Characterization of FcR Ig-binding sites and epitope mapping

Immunomethods. 1994 Feb;4(1):17-24. doi: 10.1006/immu.1994.1003.

Abstract

The low-affinity receptor for IgG, Fc gamma RII, and the high-affinity receptor for IgE, Fc epsilon RI, are functionally distinct but structurally homologous receptors. These characteristics have been exploited using a chimeric receptor strategy to examine segments of human Fc gamma RII for IgG-binding function. A series of chimeric receptors was generated by exchanging coding regions of the extracellular ligand-binding regions between Fc gamma RII and the Fc epsilon RI alpha chain using splice overlap extension by the polymerase chain reaction. The expression of these chimeric receptors in COS-7 cells and analysis of their IgG/IgE binding capacities have enabled the Ig-binding region of Fc gamma RII to be localized to a subregion of the second extracellular domain. The localization of the Ig-binding region of Fc gamma RII has provided the opportunity of performing site-directed mutagenesis to determine the key amino acids involved in the interaction of the receptor with IgG. These findings demonstrate that the chimeric receptor approach is a powerful technique for the dissection of structure/function relationships of structurally related yet functionally different molecules.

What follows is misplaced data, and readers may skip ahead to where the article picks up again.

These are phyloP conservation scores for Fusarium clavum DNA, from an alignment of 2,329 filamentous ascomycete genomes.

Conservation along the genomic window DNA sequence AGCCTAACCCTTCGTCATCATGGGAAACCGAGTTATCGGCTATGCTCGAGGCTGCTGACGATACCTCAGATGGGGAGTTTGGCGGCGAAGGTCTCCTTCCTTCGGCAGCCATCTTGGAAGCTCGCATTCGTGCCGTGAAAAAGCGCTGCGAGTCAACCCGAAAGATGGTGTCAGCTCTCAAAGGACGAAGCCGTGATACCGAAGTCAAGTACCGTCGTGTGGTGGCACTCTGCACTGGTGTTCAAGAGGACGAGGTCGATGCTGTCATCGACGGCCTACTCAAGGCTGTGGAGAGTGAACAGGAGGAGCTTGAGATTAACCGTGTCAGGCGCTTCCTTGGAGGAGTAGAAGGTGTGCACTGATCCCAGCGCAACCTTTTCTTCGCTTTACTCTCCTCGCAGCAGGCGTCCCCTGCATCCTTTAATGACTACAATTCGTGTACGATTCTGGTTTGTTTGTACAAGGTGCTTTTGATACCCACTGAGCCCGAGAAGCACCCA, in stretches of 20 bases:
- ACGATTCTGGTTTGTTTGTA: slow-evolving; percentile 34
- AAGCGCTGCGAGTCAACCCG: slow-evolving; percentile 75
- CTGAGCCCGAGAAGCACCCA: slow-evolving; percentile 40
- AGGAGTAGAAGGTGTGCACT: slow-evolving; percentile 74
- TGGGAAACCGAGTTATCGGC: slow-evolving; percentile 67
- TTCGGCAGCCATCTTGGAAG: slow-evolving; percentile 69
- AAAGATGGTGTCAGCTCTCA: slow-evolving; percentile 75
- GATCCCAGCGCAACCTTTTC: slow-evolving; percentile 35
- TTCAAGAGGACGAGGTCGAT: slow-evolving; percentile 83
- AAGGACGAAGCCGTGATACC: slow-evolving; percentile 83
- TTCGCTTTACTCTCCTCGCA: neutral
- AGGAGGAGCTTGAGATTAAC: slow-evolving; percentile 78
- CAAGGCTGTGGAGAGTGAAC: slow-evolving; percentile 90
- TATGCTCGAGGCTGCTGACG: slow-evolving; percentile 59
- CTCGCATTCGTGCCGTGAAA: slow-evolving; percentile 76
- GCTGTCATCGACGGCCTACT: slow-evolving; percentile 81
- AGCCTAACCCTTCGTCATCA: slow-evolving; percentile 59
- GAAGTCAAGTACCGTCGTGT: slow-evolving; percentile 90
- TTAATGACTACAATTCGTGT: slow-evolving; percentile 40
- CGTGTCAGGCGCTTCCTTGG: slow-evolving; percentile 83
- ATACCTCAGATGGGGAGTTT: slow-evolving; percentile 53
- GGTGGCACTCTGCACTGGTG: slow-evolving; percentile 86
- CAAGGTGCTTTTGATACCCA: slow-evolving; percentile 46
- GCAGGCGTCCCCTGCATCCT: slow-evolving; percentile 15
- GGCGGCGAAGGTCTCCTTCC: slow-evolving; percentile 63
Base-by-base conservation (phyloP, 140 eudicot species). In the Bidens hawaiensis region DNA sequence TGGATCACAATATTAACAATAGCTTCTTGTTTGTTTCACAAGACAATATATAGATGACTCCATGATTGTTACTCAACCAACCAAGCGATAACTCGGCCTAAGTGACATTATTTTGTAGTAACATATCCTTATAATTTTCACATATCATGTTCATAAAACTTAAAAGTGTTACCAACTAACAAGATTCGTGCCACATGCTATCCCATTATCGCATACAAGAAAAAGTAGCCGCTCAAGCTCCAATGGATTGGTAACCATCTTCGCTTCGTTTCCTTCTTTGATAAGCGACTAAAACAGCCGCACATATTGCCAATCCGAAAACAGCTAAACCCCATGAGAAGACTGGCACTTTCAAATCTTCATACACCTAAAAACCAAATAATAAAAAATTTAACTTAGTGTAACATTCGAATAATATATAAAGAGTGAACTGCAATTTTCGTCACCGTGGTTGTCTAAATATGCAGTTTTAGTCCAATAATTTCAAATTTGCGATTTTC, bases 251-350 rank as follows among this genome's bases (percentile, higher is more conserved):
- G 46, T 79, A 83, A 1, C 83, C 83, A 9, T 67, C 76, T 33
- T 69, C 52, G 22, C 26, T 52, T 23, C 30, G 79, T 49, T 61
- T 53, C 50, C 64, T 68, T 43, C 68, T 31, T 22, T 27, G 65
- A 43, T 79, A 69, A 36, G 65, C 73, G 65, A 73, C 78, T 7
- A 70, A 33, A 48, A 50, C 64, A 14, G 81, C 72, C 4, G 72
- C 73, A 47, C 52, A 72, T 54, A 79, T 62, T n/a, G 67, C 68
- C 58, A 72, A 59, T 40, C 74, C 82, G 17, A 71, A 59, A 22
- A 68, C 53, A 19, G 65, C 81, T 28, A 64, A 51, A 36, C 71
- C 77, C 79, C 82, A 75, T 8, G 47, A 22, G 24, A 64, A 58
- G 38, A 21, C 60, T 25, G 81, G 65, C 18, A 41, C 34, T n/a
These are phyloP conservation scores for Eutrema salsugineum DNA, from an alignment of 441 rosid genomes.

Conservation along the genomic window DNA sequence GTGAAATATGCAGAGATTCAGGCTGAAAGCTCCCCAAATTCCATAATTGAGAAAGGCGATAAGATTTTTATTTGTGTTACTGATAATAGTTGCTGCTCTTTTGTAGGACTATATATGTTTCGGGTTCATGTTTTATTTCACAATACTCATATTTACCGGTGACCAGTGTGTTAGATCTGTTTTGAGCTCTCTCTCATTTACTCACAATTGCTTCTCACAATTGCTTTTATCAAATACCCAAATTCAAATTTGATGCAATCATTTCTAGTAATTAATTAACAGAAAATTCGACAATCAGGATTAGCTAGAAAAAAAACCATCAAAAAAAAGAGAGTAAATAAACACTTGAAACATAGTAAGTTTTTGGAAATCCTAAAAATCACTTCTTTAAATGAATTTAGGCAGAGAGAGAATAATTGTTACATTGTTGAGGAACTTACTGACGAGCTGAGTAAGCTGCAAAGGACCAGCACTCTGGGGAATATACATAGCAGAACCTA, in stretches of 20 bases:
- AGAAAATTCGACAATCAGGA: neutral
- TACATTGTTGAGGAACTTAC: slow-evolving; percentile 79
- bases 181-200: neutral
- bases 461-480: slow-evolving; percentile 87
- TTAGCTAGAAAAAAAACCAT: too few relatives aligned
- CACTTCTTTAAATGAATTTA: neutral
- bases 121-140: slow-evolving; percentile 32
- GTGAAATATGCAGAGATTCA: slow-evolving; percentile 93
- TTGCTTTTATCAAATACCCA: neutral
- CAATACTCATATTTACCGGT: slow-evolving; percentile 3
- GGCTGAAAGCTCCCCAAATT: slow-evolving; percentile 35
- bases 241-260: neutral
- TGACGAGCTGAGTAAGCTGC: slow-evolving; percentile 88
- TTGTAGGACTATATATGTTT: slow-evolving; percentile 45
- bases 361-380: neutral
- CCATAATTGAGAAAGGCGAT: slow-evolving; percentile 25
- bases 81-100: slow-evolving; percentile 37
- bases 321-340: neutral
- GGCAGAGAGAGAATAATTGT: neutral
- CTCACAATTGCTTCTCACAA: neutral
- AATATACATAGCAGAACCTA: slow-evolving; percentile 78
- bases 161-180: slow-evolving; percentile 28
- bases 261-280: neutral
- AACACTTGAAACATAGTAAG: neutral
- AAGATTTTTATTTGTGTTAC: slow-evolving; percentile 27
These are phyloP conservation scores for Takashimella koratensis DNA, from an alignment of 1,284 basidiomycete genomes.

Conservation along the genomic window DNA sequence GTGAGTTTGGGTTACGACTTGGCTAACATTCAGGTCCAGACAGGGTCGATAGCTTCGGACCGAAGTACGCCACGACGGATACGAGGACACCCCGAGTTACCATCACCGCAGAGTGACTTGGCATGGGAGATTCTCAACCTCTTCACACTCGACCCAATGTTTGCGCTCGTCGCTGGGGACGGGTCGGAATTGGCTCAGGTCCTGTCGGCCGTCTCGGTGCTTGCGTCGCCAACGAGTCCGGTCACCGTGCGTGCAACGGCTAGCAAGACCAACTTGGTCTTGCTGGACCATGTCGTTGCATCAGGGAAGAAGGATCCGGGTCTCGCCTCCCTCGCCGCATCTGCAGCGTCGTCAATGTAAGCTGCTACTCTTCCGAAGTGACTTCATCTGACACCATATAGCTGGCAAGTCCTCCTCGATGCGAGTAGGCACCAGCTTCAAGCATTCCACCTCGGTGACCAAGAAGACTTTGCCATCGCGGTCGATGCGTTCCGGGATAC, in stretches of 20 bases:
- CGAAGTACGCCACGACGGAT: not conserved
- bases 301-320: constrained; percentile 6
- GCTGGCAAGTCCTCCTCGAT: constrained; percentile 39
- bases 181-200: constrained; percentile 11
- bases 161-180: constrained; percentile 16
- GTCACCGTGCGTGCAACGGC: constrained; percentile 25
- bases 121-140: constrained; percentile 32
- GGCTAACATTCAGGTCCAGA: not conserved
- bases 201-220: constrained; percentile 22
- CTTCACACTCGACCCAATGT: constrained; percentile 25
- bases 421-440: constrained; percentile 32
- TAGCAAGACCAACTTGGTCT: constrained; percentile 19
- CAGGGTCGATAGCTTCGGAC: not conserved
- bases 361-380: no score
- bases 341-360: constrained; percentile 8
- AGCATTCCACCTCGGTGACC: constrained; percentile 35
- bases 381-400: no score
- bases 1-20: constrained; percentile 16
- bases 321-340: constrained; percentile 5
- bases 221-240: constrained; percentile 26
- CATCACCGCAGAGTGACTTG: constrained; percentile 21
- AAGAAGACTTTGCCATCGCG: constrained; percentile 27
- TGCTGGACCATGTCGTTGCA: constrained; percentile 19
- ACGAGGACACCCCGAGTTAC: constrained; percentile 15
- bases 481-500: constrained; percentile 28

MeSH terms

  • Amino Acid Sequence
  • Animals
  • Antibodies, Monoclonal
  • Base Sequence
  • Binding Sites
  • Cell Line
  • Epitopes / analysis*
  • Fluorescent Antibody Technique
  • Humans
  • Immunoglobulin G / metabolism*
  • Mice
  • Molecular Sequence Data
  • Oligonucleotides / chemistry
  • Receptors, IgE / genetics
  • Receptors, IgE / metabolism
  • Receptors, IgG / genetics
  • Receptors, IgG / metabolism*
  • Recombinant Fusion Proteins / genetics
  • Recombinant Fusion Proteins / metabolism
  • Rosette Formation
  • Transfection

Substances

  • Antibodies, Monoclonal
  • Epitopes
  • Immunoglobulin G
  • Oligonucleotides
  • Receptors, IgE
  • Receptors, IgG
  • Recombinant Fusion Proteins